Star-Bulletin Features


The Airman’s Rendezvous

Star-Bulletin Staff

And I, in the wide fields of air Must keep with him my rendezvous. It may be I shall meet him there When clouds, like sheep, drift slowly through The pathless meadows of the sky And their cool shadows move beneath ... Some summer noon of white and blue.

Oh, he must seek me far and wide
And track me at his fleetest pace,
For there are lonely depths in space
Solitudes where I may hide,
Laughing at him when he has gone
On a false scent, with laboring breath ...
But I've a rendezvous with Death
Over Verdun, as night comes on.
Perhaps some autumn afternoon
Of cloudless skies, far in the blue
Beneath a ghostly waning moon,
I shall be flying without care
Or thought of war, or thought of death;
Unwarned that he is coming, too,
Swiftly through the upper air
Straight to his well-planned rendezvous.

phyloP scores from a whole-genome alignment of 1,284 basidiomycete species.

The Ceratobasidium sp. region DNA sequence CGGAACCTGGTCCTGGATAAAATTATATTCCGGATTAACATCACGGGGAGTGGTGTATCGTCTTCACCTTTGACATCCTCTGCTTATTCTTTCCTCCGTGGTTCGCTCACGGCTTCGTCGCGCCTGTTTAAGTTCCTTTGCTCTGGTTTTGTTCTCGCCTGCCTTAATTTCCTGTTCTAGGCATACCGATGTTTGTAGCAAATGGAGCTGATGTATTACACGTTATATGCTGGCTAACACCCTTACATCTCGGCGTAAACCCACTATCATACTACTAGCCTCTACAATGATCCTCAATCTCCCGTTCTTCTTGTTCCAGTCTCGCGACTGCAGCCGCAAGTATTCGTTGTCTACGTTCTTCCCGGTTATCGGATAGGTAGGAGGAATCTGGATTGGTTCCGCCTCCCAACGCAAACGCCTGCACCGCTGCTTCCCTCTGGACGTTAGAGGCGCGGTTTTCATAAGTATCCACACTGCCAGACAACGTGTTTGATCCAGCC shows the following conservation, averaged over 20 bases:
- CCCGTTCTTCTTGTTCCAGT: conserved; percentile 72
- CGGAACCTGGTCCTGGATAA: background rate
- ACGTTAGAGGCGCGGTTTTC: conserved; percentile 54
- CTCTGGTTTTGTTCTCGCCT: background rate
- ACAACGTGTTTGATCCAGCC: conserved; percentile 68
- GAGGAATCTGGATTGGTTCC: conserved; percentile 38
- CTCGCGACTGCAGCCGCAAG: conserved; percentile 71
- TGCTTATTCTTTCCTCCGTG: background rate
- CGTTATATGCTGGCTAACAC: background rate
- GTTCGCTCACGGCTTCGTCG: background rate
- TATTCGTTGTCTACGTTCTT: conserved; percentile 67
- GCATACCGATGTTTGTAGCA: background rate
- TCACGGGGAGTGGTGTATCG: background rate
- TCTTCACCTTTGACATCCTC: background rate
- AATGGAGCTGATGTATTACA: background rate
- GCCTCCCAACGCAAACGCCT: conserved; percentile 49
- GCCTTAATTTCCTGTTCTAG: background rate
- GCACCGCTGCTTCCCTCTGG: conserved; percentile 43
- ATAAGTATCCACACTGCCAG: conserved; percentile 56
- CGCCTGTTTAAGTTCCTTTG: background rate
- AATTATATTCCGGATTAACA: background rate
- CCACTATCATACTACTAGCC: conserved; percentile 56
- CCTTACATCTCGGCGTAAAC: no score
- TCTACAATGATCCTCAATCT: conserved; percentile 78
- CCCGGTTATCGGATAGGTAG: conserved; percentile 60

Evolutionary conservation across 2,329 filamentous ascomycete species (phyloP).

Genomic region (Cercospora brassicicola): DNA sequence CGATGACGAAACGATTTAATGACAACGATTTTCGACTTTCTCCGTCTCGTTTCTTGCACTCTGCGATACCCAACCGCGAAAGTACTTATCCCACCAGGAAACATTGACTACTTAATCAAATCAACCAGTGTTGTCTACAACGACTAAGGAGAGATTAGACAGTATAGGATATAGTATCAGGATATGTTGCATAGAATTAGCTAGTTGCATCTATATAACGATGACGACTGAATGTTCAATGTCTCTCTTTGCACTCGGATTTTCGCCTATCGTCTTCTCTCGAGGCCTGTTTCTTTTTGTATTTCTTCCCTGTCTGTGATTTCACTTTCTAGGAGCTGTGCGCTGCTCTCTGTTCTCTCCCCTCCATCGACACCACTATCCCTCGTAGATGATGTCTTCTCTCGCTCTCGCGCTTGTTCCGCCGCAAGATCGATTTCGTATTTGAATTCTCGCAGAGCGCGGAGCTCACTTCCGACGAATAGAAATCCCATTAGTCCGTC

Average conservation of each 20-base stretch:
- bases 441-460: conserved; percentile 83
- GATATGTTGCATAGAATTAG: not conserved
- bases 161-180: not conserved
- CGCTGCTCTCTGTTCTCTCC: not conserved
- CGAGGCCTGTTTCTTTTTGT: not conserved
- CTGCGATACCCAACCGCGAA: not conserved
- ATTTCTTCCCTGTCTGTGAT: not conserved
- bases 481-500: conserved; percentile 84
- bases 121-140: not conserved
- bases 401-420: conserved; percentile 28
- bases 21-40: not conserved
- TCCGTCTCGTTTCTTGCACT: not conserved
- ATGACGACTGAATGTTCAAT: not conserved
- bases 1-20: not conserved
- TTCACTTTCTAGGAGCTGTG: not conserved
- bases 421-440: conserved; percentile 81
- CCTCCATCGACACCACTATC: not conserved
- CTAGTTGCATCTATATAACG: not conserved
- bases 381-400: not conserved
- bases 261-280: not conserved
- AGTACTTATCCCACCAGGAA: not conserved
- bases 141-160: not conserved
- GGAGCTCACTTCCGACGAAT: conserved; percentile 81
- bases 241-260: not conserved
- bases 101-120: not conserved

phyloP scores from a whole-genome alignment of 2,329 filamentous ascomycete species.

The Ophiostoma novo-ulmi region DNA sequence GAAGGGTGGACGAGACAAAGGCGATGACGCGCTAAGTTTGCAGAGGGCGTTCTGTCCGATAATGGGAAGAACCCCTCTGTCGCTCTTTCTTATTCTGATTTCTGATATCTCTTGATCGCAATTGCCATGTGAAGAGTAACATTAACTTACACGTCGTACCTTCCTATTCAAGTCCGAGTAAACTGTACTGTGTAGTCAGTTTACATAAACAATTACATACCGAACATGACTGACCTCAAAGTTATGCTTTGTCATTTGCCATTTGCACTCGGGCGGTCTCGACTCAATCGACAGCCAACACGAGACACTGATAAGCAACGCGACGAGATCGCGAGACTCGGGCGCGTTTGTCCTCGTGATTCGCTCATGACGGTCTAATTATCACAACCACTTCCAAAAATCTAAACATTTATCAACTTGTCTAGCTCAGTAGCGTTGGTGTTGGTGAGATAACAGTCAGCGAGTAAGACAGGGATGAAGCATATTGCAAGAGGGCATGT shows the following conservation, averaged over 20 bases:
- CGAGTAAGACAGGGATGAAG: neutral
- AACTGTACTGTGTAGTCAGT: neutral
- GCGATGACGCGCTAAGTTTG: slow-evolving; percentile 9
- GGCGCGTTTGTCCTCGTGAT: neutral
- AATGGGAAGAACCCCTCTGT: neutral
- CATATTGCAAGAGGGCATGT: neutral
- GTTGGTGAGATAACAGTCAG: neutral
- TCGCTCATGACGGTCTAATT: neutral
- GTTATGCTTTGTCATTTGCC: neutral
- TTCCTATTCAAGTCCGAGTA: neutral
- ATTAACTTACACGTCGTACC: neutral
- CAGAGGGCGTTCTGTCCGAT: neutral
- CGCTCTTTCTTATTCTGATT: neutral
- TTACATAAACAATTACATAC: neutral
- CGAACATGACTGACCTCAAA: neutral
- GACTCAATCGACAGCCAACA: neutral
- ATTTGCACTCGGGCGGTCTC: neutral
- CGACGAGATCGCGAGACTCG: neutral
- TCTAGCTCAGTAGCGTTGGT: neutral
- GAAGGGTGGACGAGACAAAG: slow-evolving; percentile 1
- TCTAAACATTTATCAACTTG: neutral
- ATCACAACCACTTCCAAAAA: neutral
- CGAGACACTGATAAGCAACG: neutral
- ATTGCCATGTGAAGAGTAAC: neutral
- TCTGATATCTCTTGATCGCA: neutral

Until I hear, with darkening brain:
"Well met! We shall not meet again."

Capt. James Norman Hall
Wing Commander, 94th Aero Squadron, 1918

HERB Kane, whose meditations on the intermingled crafts of historical research and artistic interpretation are featured on page D1 of today's Star-Bulletin, recently moved into the realm of aviation art when he began a series of paintings for the James Norman Hall museum in Tahiti.

Hall, an aviator of the Great War, was perhaps best-known as one of the authors of "Mutiny on the Bounty." When he got the assignment, the Hawaiian artist recalled a poem written by Hall that "greatly moved me when I read it as a teenager," said Kane. "I never expected to meet his family or be able to celebrate him in paintings." Here, Hall's first aerial victory high over the Western Front shows his SPAD VII of the Lafayette Escadrille shooting down a German Albatros fighter.

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